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Shiloh, by Bobbie Ann Mason

             In Shiloh, by Bobbie Ann Mason, we see the beginning of an end to a marriage of Leroy and Norma Jean Moffitt. There are many postmodern aspects throughout this story. Postmodern works favor individualism, alienation and fragmentation. Throughout the story we see Norma Jean growing and becoming an independent woman. At the same time Leroy is becoming alienated and avoids facing the fact that the world around him is changing. The author expresses the theme that you cannot dwell on the past through the use of character development and setting. .
             Through the use of characterization the author creates, reveals and develops each of her characters to display the good and bad sides of holding on to the past. Leroy's character is very traditional, which ultimately leads to him being left behind. The author writes, "He has begun to realize he never took time to examine anything" (873). Things like the town he lived in, his marriage and his wife have all become foreign to him because of his attachment to the past. In an attempt to rekindle their marriage, Leroy follows through on his promise to Norma Jean that one day he would build her a new home. Unfortunately, his choice of a log cabin for their new home is not what Norma Jean wants, pushing them further apart. He is fixated on tradition and trying to rebuild their marriage, which can be a good thing, but is not what Norma Jean wants for her future. .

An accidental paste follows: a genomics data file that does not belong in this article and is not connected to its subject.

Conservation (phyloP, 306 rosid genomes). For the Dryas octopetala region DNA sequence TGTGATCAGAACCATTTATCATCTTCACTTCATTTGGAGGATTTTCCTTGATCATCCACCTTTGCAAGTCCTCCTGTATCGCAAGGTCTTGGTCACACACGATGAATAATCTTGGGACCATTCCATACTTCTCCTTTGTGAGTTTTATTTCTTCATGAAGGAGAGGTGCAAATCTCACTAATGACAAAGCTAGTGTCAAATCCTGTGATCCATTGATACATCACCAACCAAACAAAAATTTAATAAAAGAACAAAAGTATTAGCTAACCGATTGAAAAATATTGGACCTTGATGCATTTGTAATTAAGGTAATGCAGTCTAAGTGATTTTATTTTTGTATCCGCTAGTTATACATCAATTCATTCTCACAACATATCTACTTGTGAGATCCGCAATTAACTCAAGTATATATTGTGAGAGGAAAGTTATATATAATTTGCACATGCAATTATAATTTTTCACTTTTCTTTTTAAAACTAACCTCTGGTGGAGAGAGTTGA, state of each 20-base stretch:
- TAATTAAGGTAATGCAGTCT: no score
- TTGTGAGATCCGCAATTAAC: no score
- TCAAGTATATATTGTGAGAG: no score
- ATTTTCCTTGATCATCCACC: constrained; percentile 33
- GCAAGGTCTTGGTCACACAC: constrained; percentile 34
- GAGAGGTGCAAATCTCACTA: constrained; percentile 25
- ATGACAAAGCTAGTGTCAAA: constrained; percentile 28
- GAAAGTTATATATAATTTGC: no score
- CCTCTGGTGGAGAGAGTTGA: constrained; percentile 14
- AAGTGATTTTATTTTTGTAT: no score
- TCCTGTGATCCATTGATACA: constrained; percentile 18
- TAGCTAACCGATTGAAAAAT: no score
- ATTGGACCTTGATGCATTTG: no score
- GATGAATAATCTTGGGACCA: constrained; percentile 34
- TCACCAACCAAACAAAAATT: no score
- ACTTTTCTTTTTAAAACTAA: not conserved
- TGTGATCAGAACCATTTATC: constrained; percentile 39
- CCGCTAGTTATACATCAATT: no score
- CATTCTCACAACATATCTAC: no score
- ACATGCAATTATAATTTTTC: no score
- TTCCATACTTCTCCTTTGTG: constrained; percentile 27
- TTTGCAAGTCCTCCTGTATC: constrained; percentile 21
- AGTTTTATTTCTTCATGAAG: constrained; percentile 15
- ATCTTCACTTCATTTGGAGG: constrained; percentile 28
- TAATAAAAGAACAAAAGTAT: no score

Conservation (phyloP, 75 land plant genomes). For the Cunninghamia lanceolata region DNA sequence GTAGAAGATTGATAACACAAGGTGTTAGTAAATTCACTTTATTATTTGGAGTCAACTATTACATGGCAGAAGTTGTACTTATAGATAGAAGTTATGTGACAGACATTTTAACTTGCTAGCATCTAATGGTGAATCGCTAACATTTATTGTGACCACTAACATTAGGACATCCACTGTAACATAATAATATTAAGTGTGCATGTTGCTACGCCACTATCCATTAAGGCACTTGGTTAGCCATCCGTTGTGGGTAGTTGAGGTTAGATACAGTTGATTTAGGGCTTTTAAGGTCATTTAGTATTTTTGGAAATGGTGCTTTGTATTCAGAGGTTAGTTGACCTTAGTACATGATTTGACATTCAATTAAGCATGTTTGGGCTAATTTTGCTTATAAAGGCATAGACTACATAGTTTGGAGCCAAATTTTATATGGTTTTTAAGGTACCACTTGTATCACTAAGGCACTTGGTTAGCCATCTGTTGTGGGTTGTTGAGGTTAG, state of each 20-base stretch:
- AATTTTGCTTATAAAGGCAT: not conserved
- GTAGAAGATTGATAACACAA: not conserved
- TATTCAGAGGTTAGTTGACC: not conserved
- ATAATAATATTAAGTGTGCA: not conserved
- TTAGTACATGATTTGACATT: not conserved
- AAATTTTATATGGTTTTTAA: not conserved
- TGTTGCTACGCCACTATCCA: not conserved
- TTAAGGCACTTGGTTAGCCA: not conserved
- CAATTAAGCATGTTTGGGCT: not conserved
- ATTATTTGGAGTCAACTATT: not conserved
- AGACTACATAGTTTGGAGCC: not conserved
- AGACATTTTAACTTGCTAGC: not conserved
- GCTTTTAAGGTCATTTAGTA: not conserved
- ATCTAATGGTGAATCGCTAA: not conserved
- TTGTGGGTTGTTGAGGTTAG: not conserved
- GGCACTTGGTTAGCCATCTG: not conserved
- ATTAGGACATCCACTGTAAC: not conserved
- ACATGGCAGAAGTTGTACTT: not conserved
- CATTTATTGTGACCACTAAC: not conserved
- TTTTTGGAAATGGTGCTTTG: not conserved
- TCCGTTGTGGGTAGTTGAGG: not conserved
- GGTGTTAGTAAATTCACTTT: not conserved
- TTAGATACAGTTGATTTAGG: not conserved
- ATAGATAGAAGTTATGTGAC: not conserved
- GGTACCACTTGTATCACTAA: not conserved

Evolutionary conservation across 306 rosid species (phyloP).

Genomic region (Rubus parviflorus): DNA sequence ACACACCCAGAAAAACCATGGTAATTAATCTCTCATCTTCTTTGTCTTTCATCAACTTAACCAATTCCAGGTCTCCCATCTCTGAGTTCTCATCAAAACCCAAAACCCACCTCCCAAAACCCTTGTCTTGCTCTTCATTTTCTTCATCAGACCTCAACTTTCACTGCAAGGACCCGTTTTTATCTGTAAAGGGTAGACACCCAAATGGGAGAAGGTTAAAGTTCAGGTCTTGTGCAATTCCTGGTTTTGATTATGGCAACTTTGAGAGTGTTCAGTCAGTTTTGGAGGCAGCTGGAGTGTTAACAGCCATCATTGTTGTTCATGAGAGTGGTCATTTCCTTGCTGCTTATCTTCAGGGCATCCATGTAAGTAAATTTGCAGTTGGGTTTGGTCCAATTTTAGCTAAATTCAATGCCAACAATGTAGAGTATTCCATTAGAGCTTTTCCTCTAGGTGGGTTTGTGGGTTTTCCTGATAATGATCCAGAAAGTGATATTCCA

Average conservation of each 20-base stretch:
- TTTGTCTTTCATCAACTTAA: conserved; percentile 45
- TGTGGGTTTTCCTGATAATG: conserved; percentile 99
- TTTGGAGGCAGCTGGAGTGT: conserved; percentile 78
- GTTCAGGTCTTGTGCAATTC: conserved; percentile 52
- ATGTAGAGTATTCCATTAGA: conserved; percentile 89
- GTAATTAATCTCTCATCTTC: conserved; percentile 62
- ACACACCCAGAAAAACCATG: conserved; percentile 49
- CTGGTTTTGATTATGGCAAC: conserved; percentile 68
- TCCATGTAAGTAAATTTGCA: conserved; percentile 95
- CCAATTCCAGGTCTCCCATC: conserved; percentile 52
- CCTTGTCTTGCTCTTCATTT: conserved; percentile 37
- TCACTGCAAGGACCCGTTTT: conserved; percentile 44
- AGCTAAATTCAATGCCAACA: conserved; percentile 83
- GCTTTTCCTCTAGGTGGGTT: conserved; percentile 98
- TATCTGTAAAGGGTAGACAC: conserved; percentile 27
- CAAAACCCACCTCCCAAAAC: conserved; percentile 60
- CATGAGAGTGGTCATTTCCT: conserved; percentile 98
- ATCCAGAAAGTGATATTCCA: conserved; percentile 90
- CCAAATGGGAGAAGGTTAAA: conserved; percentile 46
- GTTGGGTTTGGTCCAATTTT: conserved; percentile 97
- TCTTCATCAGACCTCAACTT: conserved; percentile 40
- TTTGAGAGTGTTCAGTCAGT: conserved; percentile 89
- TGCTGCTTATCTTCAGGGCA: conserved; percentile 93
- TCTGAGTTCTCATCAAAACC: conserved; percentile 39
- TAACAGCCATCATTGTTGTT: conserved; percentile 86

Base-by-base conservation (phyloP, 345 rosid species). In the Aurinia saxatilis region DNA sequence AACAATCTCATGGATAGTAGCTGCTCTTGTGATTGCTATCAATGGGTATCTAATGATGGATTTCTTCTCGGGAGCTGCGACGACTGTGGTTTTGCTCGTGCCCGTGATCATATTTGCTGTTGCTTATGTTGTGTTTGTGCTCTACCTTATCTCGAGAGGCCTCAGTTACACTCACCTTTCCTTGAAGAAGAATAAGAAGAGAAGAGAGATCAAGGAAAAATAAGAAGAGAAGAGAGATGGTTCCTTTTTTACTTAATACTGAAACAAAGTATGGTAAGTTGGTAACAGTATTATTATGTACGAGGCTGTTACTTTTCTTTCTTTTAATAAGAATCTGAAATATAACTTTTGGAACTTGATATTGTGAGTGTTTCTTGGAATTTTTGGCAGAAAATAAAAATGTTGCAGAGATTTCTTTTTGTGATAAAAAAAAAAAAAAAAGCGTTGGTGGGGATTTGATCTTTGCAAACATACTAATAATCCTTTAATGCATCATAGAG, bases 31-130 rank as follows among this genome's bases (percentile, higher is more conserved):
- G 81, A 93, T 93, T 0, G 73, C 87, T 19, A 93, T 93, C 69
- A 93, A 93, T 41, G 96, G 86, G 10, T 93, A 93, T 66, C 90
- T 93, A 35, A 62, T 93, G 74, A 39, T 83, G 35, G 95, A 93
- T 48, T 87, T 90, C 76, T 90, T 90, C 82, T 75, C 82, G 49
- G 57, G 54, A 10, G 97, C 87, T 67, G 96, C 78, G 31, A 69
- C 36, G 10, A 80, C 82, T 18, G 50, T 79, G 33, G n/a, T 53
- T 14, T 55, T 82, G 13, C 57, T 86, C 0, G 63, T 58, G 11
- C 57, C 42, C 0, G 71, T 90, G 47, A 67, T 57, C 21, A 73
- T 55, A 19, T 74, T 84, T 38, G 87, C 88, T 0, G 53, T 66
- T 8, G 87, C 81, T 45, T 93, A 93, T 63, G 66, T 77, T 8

Norma Jean is growing and becoming more independent, which explains why she begins to push Leroy away. She begins to realize that she is a confident woman who does not need to depend on anyone. She has begun to rebuild her life and is rejecting society's traditional role for a woman. We see signs of disillusion in the author's character of Norma Jean through her participation in pop and consumer culture. She is bodybuilding, playing music from a sixties songbook and "she reminds Leroy of Wonder Women" (Mason, 872).

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